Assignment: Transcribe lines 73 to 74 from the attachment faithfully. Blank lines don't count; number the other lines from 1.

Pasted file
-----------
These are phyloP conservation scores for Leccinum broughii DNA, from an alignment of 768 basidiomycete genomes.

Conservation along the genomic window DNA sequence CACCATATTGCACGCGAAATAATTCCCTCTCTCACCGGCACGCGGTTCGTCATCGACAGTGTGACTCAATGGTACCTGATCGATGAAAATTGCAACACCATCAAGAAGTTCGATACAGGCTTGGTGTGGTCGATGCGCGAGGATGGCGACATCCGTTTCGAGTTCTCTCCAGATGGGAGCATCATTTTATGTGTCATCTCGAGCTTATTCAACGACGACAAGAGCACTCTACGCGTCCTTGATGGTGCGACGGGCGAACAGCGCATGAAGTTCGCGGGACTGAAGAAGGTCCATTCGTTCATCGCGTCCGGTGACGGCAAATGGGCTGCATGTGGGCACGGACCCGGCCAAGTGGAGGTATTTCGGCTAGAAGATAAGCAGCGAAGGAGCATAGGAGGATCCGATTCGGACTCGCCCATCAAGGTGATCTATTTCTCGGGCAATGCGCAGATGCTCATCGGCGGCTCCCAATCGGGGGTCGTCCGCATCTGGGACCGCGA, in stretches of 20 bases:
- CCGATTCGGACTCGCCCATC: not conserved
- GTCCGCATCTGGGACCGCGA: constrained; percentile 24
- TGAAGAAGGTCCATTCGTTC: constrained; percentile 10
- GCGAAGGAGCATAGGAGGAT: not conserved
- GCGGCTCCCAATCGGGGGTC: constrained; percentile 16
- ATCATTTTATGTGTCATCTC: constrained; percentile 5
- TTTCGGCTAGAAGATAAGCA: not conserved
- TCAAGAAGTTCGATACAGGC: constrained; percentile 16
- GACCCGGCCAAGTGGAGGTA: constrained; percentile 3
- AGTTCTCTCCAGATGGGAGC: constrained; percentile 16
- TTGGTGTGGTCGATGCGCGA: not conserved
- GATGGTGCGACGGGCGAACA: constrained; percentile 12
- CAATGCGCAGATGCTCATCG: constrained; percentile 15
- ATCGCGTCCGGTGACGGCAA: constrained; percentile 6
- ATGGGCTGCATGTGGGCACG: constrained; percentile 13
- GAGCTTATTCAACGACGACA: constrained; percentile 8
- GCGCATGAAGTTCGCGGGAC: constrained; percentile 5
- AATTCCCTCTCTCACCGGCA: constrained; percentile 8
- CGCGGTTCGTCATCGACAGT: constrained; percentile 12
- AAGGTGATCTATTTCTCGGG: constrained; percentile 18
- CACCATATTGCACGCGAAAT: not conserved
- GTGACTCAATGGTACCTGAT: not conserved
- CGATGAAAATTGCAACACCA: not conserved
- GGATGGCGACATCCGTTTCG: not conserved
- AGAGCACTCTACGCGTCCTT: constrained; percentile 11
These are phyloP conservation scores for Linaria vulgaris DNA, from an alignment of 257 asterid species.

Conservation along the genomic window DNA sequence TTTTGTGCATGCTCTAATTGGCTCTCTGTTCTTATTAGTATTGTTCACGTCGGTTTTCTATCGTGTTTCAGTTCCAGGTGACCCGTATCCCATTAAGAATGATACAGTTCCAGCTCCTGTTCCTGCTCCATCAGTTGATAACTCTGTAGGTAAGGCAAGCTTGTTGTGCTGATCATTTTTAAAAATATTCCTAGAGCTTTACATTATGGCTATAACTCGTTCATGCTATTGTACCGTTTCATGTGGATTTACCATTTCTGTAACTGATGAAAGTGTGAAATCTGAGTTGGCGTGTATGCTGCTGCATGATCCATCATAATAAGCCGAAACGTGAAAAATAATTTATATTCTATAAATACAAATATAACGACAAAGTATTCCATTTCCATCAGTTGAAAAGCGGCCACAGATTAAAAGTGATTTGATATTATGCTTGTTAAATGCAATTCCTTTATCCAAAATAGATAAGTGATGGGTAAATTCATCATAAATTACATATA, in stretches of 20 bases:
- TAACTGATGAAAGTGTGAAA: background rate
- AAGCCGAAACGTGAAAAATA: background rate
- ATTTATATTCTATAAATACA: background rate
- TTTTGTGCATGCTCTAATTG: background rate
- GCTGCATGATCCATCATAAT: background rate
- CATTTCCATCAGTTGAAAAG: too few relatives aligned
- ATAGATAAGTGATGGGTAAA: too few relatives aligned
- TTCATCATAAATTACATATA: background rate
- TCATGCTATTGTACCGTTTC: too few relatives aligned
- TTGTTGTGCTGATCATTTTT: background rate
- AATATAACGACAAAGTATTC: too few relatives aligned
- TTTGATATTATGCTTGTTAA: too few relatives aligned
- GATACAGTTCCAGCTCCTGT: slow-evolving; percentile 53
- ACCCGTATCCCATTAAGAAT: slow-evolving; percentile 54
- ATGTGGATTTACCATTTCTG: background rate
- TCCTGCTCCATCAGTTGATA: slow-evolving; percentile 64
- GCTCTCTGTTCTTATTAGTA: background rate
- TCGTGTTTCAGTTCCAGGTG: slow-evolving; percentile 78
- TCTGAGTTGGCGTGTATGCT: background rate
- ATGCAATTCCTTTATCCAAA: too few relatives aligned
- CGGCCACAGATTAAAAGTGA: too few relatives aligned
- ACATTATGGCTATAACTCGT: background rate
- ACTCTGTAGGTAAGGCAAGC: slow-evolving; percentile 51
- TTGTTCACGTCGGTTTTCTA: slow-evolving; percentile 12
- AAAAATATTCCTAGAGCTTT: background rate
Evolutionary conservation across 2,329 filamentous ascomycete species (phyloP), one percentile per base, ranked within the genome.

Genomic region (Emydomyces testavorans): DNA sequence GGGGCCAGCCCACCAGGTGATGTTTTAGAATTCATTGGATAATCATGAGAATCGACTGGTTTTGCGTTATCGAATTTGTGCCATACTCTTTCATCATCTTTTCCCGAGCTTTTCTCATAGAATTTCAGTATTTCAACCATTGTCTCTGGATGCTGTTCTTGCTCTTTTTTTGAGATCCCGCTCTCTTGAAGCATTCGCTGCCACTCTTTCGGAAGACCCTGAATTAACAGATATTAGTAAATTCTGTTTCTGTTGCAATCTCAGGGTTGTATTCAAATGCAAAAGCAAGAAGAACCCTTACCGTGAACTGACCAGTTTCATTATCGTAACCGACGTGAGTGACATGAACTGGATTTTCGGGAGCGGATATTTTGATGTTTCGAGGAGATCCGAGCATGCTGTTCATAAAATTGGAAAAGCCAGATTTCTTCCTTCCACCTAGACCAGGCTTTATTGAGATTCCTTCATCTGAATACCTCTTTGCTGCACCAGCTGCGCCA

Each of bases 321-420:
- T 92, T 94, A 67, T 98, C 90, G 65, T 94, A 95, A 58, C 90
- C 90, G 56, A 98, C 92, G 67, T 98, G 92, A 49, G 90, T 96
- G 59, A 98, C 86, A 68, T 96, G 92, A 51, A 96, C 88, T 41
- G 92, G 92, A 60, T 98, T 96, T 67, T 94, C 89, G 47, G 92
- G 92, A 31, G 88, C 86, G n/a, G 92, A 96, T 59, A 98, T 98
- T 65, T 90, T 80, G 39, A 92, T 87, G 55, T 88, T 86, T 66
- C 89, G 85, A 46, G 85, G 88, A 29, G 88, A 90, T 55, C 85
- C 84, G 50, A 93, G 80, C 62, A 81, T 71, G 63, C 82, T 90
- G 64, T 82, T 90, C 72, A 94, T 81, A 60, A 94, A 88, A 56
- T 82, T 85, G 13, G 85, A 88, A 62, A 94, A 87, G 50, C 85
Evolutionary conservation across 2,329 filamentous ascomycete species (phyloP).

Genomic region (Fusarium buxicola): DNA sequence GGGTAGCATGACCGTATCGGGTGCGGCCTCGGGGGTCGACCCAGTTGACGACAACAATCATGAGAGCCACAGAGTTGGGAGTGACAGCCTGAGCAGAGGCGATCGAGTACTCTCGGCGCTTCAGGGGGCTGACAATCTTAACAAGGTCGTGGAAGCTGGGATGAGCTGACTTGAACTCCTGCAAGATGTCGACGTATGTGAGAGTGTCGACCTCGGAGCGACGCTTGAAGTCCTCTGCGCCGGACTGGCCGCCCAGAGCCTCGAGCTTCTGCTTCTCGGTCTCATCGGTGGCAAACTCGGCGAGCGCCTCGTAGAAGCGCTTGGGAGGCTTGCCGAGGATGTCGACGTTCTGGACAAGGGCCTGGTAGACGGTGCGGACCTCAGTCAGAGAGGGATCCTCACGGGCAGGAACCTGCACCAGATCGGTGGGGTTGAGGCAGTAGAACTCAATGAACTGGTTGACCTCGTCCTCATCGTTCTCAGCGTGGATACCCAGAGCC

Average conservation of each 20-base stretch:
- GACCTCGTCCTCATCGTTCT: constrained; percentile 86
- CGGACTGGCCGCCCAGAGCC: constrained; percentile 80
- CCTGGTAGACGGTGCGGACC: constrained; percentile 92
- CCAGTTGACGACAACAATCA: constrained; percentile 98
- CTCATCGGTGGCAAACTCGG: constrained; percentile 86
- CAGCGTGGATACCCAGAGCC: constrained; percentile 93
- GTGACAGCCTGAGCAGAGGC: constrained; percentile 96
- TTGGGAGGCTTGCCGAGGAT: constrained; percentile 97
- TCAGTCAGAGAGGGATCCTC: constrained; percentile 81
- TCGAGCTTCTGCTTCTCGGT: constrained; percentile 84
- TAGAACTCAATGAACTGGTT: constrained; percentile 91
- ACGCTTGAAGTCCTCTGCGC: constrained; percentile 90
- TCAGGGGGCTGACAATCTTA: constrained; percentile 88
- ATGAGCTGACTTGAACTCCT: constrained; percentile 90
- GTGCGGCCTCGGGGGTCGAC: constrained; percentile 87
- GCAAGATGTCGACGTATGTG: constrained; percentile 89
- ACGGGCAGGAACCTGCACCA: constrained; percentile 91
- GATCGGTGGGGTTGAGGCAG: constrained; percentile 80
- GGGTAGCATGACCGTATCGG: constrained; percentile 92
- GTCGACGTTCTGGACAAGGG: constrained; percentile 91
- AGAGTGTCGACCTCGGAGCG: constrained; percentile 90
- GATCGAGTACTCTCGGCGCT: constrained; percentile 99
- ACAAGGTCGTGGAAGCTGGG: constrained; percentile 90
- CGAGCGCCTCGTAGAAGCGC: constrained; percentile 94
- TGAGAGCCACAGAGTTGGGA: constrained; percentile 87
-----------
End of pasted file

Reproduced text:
- CCTGGTAGACGGTGCGGACC: constrained; percentile 92
- CCAGTTGACGACAACAATCA: constrained; percentile 98